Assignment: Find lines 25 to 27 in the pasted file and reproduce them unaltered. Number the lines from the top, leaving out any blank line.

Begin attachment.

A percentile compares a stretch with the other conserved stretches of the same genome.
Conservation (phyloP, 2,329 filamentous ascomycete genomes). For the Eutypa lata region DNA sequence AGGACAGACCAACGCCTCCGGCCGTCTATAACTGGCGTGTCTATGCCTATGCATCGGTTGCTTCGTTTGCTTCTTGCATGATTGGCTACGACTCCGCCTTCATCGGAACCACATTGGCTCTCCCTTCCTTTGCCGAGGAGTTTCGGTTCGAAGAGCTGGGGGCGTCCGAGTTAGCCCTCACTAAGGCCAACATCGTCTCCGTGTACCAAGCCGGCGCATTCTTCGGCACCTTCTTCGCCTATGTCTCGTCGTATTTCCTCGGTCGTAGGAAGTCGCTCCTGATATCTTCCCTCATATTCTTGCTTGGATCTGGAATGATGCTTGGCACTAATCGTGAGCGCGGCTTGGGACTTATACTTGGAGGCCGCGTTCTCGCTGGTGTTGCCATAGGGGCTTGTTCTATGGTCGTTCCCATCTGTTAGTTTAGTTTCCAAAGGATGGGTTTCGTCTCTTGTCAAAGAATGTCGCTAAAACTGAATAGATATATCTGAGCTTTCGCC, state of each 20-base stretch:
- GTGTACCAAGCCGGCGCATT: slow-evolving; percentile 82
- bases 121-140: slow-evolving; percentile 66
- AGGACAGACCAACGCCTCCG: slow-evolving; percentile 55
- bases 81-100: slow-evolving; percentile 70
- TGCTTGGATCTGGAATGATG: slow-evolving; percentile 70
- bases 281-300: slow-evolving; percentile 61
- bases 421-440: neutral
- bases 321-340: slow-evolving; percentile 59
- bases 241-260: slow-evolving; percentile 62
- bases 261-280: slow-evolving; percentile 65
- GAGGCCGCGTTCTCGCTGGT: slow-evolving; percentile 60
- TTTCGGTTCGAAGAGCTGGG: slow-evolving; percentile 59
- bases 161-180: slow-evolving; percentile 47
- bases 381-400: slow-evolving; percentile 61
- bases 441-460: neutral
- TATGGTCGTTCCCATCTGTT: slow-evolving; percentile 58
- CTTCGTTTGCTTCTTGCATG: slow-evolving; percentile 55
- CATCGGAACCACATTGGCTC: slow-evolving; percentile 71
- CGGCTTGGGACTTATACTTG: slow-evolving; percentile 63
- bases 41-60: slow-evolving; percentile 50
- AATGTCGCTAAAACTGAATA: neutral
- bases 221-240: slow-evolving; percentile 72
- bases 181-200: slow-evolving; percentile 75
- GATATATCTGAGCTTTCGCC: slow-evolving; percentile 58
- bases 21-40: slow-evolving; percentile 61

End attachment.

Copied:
- bases 181-200: slow-evolving; percentile 75
- GATATATCTGAGCTTTCGCC: slow-evolving; percentile 58
- bases 21-40: slow-evolving; percentile 61